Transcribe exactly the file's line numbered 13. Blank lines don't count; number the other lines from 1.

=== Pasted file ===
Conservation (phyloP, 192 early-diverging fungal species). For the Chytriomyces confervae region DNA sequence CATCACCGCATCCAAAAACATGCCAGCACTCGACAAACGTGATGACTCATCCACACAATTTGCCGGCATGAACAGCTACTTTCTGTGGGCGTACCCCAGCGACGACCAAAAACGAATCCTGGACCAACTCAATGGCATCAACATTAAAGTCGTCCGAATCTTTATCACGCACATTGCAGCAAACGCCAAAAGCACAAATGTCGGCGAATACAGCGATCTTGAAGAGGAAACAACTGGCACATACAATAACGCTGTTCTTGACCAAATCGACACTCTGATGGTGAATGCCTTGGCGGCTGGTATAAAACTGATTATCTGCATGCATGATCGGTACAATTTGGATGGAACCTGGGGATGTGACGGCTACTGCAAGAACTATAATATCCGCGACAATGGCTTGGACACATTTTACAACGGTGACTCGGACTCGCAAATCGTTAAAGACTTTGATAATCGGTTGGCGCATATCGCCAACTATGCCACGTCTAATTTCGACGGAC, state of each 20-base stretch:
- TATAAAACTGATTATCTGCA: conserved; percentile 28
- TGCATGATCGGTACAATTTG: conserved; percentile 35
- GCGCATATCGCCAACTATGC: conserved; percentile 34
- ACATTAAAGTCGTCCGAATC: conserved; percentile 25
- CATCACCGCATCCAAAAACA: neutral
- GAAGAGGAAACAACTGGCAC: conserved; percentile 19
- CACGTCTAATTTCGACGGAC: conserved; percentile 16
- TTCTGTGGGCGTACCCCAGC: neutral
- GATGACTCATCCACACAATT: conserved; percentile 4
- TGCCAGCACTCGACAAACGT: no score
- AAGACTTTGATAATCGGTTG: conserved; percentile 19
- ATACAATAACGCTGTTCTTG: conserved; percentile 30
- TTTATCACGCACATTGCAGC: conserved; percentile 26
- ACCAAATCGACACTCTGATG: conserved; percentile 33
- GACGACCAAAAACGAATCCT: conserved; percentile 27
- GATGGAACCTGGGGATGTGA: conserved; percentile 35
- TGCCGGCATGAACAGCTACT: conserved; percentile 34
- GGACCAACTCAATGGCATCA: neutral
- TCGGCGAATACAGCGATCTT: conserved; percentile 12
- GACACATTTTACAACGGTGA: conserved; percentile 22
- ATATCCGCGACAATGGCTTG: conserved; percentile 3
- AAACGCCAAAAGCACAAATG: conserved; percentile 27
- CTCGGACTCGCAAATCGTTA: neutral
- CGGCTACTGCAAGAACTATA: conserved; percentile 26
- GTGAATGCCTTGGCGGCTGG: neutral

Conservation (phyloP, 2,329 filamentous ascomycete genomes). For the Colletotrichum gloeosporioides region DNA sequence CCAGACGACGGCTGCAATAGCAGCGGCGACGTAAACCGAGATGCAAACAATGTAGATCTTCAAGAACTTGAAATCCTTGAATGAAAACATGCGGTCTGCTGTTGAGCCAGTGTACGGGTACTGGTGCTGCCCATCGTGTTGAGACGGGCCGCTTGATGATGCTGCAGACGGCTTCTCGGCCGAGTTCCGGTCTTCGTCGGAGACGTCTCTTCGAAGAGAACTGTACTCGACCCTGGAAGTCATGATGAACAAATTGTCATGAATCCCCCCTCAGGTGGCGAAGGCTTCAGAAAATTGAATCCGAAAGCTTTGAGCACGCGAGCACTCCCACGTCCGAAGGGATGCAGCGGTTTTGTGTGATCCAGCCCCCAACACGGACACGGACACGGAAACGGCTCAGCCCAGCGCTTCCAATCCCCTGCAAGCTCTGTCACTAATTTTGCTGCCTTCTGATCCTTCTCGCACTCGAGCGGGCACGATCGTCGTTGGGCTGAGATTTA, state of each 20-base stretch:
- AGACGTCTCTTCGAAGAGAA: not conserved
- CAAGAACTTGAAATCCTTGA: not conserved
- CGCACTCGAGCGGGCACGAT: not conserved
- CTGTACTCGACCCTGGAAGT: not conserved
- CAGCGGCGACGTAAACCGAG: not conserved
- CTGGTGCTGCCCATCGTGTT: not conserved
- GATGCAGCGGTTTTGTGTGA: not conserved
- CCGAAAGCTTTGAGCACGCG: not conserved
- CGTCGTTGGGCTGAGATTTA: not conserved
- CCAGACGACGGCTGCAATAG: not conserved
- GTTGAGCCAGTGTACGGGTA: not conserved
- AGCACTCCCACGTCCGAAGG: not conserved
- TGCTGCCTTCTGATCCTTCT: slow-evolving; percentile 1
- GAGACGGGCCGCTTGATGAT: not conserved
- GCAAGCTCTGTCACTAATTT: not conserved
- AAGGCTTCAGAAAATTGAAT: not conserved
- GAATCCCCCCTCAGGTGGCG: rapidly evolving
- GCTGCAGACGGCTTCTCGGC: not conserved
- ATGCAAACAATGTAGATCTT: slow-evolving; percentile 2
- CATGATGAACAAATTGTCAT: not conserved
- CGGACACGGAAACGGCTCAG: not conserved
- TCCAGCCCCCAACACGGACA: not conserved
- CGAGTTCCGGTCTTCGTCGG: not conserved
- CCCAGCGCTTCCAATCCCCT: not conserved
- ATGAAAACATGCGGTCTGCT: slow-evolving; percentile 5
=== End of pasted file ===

- ATACAATAACGCTGTTCTTG: conserved; percentile 30